The Golden Age of "Traditional Marriage" Never WasRoundup
tags: conservatism, family history, marriage, LGBTQ history, history of sexuality
Lauren Gutterman is co-host of the "Sexing History" podcast, associate professor of American studies and history at the University of Texas at Austin and author of Her Neighbor's Wife: A History of Lesbian Desire Within Marriage.
Conservatives seem willing to engage in ever more extreme actions to win the culture wars that permeate American life in 2021.
From sweeping attacks on the rights of trans kids to Texas’s new almost total ban on abortion, enforced through private action, Republican legislators aim to restore “family values” from an idealized post-World War II era. Picture the life depicted on family sitcoms like “Ozzie and Harriet”: a heteronormative, White suburban family that seemingly flourished before the “revolution” in American attitudes regarding sexual matters including pornography, birth control and premarital sex, and before the emergence of the feminist and gay liberation movements in the 1960s.
Yet the reality of this world was more complicated than modern conservatives imagine it to have been. Nowhere is this contrast clearer than in the misconceptions that have emerged about marriage during this period. Yes, the national marriage rate reached an all-time high of 16.4 per 1,000 people in 1946 — just short of three times as high as it was in 2018 — while the divorce rate tumbled between 1946 and 1963.
But high marriage rates and low divorce rates did not mean that the traditional nuclear family — with a male breadwinner and household head, and the woman taking charge of the house and children — was always as it appeared. Instead, within the institution of marriage, many Americans found opportunities to act on same-sex desires and to engage in broader queer communities. For married women, in particular, who were less likely to be harassed by police for engaging in public sex or criminalized under state sodomy laws, balancing marriage and same-sex relationships was far more common than we might expect.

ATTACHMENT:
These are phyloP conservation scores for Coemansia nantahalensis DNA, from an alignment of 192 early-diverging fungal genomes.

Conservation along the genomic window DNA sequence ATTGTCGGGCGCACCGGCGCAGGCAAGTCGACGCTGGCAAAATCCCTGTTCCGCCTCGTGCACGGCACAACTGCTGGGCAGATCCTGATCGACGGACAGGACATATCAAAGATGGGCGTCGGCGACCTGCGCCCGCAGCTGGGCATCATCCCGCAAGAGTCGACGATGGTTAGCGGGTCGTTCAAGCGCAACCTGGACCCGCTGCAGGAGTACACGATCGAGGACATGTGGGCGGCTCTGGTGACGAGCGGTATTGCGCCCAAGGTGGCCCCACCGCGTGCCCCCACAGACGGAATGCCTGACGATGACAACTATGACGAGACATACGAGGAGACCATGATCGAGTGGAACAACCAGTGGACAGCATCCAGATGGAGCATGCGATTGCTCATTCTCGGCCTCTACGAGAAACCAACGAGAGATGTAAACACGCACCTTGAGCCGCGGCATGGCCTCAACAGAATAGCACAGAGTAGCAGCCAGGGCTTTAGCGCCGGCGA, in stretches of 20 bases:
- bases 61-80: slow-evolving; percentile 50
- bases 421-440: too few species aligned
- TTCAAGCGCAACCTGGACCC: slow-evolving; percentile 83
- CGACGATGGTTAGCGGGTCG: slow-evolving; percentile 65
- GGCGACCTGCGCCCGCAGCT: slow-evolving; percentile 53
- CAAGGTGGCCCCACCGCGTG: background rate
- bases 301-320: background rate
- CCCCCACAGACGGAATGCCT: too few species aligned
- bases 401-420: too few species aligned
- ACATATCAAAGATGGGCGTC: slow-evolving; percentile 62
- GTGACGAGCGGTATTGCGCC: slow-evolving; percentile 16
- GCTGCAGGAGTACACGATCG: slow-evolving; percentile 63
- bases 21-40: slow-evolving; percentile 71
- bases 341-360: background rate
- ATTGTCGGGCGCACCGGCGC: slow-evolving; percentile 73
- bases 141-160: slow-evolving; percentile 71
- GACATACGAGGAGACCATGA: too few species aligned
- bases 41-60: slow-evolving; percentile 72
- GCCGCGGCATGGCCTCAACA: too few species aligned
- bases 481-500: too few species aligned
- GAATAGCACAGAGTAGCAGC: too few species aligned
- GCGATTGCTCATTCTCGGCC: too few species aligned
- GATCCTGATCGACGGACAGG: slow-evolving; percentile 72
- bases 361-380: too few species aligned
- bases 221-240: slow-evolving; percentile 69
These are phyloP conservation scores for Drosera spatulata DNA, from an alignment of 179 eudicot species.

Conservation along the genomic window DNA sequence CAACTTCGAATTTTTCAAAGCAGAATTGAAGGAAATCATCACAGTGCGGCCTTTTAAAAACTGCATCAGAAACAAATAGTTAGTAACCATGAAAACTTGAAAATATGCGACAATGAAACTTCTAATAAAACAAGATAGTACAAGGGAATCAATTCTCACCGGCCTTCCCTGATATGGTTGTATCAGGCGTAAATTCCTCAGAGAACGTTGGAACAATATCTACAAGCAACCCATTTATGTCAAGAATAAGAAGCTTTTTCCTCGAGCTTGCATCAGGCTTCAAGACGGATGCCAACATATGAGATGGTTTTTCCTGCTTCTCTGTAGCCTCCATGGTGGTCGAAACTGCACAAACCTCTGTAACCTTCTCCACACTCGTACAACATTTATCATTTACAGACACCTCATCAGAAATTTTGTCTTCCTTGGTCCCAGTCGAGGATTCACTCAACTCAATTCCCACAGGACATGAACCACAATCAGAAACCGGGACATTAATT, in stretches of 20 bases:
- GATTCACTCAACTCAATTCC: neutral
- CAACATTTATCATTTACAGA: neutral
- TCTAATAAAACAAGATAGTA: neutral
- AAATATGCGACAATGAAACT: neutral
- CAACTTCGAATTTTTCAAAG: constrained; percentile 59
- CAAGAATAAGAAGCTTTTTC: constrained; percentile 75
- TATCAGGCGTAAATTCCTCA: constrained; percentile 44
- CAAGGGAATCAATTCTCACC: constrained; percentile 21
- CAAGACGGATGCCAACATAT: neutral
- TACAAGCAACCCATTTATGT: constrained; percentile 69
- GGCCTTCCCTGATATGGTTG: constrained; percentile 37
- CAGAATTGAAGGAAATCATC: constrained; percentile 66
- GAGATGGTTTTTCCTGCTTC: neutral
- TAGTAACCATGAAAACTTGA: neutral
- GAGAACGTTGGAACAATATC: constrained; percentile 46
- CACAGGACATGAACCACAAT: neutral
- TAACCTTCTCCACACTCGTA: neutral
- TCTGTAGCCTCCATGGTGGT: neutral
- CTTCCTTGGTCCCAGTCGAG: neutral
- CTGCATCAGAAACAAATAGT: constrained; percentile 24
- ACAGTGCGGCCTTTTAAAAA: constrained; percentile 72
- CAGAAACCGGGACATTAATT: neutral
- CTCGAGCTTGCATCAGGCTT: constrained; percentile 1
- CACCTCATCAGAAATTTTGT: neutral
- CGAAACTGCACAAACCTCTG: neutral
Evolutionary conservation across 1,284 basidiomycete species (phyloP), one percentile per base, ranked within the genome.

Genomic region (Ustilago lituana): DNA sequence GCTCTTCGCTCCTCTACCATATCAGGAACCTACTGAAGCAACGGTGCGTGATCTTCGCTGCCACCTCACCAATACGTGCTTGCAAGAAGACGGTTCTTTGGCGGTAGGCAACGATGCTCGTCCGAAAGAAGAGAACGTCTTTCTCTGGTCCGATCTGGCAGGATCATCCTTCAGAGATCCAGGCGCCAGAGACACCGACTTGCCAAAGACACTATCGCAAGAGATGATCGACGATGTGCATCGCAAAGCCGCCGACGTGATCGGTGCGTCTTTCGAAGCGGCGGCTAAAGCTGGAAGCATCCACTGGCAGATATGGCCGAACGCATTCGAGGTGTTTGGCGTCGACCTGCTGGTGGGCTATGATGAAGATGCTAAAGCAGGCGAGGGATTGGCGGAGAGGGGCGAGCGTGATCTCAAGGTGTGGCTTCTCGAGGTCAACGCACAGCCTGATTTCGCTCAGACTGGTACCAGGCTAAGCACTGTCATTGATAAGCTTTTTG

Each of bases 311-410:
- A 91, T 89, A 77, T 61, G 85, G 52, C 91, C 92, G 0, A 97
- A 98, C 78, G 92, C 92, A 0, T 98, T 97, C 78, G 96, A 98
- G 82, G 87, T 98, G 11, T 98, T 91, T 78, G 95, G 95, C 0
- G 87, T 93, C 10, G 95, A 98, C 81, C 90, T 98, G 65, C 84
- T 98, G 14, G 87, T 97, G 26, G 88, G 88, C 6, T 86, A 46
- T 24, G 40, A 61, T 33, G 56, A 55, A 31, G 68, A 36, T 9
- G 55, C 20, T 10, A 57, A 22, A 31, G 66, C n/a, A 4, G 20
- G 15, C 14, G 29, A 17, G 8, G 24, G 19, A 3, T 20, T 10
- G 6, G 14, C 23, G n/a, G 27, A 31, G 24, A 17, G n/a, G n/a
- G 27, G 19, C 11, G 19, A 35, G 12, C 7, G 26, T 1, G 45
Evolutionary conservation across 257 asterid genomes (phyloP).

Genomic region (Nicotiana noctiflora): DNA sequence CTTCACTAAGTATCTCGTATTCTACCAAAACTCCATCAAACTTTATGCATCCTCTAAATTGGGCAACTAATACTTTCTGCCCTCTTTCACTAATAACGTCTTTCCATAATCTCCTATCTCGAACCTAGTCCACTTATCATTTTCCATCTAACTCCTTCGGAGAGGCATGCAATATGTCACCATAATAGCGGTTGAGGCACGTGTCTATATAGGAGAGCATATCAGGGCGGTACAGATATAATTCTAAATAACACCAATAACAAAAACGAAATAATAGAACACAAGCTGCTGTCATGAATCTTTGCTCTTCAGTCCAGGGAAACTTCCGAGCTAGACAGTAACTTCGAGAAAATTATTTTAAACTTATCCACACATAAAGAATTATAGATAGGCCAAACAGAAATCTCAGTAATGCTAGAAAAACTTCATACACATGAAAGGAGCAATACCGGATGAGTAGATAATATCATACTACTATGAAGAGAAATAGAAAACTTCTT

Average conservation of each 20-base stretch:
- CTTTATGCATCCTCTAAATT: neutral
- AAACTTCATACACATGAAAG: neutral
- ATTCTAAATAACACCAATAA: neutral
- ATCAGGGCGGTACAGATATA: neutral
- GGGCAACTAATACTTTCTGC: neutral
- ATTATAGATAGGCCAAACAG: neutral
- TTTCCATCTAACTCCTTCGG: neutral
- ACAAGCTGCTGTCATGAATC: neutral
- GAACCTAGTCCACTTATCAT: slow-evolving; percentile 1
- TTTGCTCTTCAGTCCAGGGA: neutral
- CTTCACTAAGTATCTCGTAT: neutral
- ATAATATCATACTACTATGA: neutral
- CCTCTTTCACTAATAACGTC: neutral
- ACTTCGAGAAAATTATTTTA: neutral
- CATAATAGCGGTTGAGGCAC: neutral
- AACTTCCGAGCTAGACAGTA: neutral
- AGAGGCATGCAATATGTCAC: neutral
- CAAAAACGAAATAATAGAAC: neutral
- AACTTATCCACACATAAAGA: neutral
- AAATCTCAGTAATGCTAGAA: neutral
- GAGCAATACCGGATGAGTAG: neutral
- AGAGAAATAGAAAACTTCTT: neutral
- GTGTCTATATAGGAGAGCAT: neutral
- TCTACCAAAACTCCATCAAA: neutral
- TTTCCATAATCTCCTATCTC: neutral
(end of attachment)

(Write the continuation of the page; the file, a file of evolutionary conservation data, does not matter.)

During the post-war period, federal policies, medical practices and cultural norms all worked to push Americans — regardless of their sexual histories, intimate desires and romantic attachments — into seemingly heterosexual unions while severely stigmatizing those who refused to conform. Yet marriage did not stop many wives from acting on their feelings for other women.
These wives could be found across the nation in suburban enclaves, small rural towns and large urban centers alike. While some felt guilty about their relationships or feared the repercussions they might have, others were surprisingly content to balance marriage and sexual relationships with women. As one wife and mother of two from New Orleans wrote to the Daughters of Bilitis, the nation’s first lesbian rights organization founded in San Francisco in 1955, “Let us not deny ourselves the right to seek happiness where we may — so long as we can strive to be discreet and cautious in our actions.”
While this writer took pains to hide her lesbian relationships from her husband, other men knew full well what their wives were doing. In 1945, after 15 years of marriage and the births of their two children, noted novelist Dorothy Baker informed her husband Howard about her persistent same-sex desires and the true nature of her relationship with a close female friend. Rather than divorcing her, Howard consented to what they called “the Arrangement,” granting Dorothy four full weeks of “vacation” alone with her lover each year. This arrangement lasted until Dorothy’s death in 1968.
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